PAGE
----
“You gotta stop selling to Will, man,” one of them says—a man with long dark hair who dreams of flying commercial airliners. “He’s fucked up all the time.”
“That’s between me and Will,” I say, pushing past, but when I go into Will’s bedroom, he cannot stand, stumbles around his little white-walled room, knocking over his guitar, falling on his bed.
“Need more Xanax,” he mumbles, drooling.
“Hell no you don’t,” I say, turning and running away.
I feel the fear rising in my gut. If this man overdoses, as he already has on someone else’s pills—or maybe mine that he has saved—it’s prison for me.
And I will not survive.
These are the words that appear first in my skull. This is what I think of—not of him, not of his death, not of his family, his parents, his siblings, his roommates that will have to find his body, bloated and stinking and writhing with flies, not the cops that will have to identify him, the poor bastards in white biohazard suits that will have to drag him from his room, hoist him into an unmarked truck, hang him like a beached whale from a steel hook, take him to an oven, burn him to ashes, send the pieces of him back to the stars.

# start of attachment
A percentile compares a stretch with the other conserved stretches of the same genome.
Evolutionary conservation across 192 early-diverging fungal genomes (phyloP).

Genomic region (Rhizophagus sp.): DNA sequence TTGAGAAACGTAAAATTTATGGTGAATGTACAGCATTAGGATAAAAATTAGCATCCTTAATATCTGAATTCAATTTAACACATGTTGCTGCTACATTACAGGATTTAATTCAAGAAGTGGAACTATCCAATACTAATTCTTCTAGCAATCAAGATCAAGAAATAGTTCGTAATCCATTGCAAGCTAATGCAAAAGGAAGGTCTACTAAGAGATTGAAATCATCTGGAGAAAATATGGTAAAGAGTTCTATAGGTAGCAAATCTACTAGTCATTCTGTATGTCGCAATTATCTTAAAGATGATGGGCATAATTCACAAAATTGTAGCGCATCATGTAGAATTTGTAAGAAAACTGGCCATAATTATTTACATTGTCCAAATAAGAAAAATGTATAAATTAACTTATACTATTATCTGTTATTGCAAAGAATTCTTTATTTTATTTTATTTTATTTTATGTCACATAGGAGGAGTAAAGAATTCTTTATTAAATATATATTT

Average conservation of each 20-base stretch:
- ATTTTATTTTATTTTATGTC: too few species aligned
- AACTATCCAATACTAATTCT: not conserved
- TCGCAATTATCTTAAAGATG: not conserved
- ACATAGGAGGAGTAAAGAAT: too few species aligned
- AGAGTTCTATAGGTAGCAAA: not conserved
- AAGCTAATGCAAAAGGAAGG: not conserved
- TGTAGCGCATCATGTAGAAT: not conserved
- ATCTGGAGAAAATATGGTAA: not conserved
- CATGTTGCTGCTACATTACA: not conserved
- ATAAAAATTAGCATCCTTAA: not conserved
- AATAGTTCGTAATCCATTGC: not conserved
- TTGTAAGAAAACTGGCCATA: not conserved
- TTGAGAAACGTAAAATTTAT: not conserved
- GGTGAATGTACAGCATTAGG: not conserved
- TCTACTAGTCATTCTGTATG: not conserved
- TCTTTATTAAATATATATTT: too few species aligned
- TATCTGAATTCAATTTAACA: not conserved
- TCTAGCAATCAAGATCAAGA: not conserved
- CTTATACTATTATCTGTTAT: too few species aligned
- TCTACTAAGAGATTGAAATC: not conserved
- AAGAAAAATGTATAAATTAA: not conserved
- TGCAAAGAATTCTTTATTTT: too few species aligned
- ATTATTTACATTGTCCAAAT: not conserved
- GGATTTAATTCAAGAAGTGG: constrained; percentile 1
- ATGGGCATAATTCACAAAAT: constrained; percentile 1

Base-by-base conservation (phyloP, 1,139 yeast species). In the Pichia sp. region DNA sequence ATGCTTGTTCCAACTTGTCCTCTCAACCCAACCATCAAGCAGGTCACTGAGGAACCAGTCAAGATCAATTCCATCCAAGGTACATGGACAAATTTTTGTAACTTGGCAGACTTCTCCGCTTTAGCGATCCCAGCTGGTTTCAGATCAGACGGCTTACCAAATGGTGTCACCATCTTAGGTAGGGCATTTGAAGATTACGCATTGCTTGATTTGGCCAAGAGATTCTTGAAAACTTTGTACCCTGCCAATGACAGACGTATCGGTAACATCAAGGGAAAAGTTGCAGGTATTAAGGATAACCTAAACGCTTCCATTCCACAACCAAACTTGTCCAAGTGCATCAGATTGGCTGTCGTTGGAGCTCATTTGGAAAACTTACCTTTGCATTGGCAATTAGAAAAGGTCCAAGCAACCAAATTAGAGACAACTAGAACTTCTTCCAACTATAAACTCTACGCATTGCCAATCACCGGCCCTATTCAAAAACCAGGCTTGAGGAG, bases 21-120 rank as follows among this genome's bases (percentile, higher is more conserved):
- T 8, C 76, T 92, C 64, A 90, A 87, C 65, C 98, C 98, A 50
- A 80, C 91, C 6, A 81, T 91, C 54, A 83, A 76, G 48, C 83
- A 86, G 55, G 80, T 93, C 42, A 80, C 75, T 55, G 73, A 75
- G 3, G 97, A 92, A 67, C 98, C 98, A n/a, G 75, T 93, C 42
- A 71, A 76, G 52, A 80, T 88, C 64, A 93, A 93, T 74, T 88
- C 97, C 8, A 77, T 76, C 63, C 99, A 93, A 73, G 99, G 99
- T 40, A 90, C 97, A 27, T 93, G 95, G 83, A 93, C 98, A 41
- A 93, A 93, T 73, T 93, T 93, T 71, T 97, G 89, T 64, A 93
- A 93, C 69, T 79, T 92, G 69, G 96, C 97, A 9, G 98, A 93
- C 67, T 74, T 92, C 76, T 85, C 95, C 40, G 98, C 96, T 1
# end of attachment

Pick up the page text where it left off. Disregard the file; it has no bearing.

I think only of myself, of how his death will affect me.
Unbridled my selfishness is. A rearing, violent thing in my heart.
I look for excuses not to sell to him anymore. The next time I go down to his apartment with weed, his roommates corner me, angry.
“Hey, you fuckhead, did you hear about Jeff and Harold?” the dark-haired one says, backing me up against the scratched metal door of their apartment.
“What, the homeless kids?” I say, the whites of my eyes showing as I look for a way out, but the door is locked, and they surround me. I plant my feet firmer on the thin carpet, but I cannot fight.
I barely know of whom they speak. I’d seen the kids here a few times, sold them a little bud, but I avoided them. They were almost certain to rob me if I invited them to my apartment.
“Yeah, the ‘homeless kids’ you prick,” a skinny roommate with long blonde hair snarls, closing in on me, a circle of men with violence in their eyes. “They overdosed the other night on Fentanyl. You sell them that shit?”
“Hell no man!” I say, hands up. “I don’t fuck with that shit—only oxy. Oxy is the only thing I ever sell,” I say.
It’s true, but only because I have no connection for Fentanyl. It is still too rare, still too hard to find.
“It wasn’t you?” the blonde kid asks, licking his lips.
“I swear to Christ,” I say.
“Alright,” he says, giving me a half-hearted shove. “But don’t come around here no more.”
“No problem,” I say, rushing out the door.
I ignore Will’s texts for a while. Spring break hits. I party and forget about this man. He texts again near the end of the week:
“you got any oxy when I get home?”
I do have oxy. I’ve been blowing it all day. It fuels my rage. He has violated the cardinal rule:
Do not text.
Do not leave a record.